Angie Thomas’s young adult novel The Hate U Give follows the experiences of Starr Carter, a sixteen-year-old African-American girl who witnesses her best friend Khalil get shot by a white police officer. Over the course of the book, we see how Starr manages to find her voice and fight for justice. 

In terms of structure, the events of the novel develop chronologically across five parts. Khalil’s death is the defining event of the story, and all of the other sections of the story are organized by how they relate chronologically to this dramatic event. 

The main character is the narrator, Starr Carter. The other main character is her friend Khalil Harris. Even though we only see Khalil directly in the first two chapters, Starr is determined to offer a sense of Khalil as a person both to readers and to the public. Other key characters include Starr’s parents Maverick and Lisa, as well as Starr’s boyfriend Chris and her friend Hailey, who represent different ways in which white people sometimes respond to issues of race. 

The story is set in the present day and the events take place in an unnamed American city across a number of different settings, which represent the different parts of Starr’s life. These include Garden Heights, the poor and mainly African-American neighborhood where Starr grew up. This is contrasted with Starr’s school, which is in a wealthy white neighborhood and where she is one of the only black students.

Starr Carter is the first person narrator of the novel. Her narrative voice uses teenage slang, and she often shares personal comments about the events that unfold with the readers, giving the story a more intimate feeling. 

The language also includes phrases and non-standard grammar pointing to Starr’s black identity and her immersion in black culture. The story also contains many pop cultural references, and some elements of the plot have symbolic significance.

Excerpt from the study guide:

The area is also different from Garden Heights because many of the students at Williamson have led sheltered lives, which means that they do not fully understand Starr’s experience as an African American who has grown up in a poor neighborhood. We see a collective example of this lack of understanding in the protests that the students organize in response to Khalil’s death (Chapter 11, 14%), which they clearly just see as an excuse to skip class. The character of Hailey also comes to represent the prejudice that exists at Williamson, as her comments and actions reveal a general ignorance about the realities of discrimination in the US.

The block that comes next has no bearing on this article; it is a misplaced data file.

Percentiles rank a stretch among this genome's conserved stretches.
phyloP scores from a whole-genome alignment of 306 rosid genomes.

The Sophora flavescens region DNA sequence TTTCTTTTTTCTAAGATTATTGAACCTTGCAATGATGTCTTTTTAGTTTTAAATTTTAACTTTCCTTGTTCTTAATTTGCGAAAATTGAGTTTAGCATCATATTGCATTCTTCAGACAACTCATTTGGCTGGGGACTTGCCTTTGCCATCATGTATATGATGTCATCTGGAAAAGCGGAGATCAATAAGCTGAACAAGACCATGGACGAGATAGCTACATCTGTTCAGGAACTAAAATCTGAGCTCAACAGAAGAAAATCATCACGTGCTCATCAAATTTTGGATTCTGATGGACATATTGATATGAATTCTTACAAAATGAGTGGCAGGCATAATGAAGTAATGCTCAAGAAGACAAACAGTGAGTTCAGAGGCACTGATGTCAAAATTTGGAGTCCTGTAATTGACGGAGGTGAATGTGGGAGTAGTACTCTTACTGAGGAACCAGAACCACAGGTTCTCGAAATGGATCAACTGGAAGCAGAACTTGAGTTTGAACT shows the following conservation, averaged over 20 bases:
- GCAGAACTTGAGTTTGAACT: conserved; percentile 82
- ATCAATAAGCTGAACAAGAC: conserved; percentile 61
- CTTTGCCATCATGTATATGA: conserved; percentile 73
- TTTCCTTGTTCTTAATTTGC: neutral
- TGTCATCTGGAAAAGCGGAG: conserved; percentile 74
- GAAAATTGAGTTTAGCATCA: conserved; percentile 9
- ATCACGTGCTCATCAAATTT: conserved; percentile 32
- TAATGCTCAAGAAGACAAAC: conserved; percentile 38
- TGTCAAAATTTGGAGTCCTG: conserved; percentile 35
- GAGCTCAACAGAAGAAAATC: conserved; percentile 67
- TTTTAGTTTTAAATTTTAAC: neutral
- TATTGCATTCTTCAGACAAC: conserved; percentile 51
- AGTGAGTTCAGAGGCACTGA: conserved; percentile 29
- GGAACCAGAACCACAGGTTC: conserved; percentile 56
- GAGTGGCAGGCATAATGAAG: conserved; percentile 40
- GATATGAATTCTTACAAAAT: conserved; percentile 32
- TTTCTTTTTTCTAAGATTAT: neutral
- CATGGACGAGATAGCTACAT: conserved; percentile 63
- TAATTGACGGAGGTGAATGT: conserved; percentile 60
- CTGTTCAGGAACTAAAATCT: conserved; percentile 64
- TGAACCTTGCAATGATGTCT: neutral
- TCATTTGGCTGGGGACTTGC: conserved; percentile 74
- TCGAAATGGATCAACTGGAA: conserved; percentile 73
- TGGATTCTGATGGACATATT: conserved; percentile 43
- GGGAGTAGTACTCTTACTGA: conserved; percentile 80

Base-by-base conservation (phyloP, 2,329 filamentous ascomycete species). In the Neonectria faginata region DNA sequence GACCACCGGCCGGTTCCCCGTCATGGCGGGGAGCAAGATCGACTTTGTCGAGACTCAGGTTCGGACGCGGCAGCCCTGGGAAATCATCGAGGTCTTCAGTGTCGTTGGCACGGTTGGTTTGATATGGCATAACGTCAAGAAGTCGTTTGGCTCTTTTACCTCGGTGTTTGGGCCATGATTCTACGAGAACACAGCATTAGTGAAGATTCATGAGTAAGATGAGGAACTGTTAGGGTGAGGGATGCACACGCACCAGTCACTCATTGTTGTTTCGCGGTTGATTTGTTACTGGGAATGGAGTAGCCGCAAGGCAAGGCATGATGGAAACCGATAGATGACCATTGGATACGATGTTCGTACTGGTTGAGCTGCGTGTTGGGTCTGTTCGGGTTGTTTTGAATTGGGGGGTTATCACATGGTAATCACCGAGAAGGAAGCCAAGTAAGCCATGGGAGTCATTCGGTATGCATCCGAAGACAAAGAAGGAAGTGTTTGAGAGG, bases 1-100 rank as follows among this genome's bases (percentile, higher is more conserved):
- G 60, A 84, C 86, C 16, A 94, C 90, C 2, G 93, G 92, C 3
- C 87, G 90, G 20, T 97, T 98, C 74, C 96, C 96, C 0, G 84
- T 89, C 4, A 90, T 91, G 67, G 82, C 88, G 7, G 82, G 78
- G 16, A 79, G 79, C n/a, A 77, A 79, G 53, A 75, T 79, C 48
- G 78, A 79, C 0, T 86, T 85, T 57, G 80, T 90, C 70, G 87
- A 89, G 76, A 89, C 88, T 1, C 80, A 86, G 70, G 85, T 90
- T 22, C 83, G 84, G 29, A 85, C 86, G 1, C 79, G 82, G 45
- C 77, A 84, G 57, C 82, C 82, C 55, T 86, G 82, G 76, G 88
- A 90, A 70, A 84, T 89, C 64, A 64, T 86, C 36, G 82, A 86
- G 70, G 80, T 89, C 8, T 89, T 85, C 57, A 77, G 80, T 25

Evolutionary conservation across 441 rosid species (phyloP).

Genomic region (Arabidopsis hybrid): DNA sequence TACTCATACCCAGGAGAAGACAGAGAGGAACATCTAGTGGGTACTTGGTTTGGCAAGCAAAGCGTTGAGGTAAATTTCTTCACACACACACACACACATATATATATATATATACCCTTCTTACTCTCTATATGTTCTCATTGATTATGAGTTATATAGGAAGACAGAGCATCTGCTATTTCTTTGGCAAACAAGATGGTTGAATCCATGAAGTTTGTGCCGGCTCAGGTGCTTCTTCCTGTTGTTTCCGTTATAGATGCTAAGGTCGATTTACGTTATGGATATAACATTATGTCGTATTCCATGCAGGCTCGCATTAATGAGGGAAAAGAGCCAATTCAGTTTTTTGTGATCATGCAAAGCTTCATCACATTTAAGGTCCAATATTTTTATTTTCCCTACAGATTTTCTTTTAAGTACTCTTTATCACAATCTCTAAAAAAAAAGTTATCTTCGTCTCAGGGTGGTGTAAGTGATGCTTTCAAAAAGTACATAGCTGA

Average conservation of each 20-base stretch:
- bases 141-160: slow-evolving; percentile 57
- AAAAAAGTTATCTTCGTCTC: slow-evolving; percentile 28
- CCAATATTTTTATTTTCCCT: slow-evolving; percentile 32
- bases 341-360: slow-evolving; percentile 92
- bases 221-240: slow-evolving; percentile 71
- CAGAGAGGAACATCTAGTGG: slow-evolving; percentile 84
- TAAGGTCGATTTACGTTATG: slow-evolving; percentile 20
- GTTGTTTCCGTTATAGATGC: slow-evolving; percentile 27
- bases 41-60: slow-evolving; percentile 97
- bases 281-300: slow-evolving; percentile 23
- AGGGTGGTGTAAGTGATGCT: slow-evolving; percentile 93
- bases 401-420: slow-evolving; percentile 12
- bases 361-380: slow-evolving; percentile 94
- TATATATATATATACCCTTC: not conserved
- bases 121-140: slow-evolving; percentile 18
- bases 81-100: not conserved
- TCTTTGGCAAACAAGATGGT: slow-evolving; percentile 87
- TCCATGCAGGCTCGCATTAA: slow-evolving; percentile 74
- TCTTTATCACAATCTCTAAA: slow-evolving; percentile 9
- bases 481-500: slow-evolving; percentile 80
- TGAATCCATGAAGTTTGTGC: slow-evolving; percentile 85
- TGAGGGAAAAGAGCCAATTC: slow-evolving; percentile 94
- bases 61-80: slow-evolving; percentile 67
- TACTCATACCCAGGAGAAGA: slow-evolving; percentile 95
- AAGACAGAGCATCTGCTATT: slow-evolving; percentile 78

Starr’s new neighborhood is a happy compromise between the two areas

When the threats towards Starr grow more intense, Lisa finally convinces Maverick to move the family to a house in a different neighborhood. In many ways, this neighborhood is described as a happy compromise between Garden Heights and Williamson. 

Single-story brick houses line freshly paved streets. Black kids, white kids, and everything in between play on the sidewalks and in yards. Open garage doors show all of the junk inside, and bikes and scooters lay abandoned in yards. Nobody’s worried about their stuff getting stolen in the middle of the day. (Chapter 18, 0%)

This description suggests that the new neighborhood is both safer than Garden Heights and more open and diverse than the sheltered area around Williamson. 

On a more general level, the new neighborhood may also be a hopeful symbol of the way the world can be if people overcome their prejudice, and if discrimination against African Americans becomes less widespread in US society. It also represents a personal hope for Starr that her two worlds can be combined, so she no longer has to deal with maintaining two different identities to fit two different areas.  

It is also important to note that we do not get the sense that the Carter family has fully abandoned Garden Heights. Maverick is determined to rebuild his store after the fire and to help rebuild the neighborhood. 

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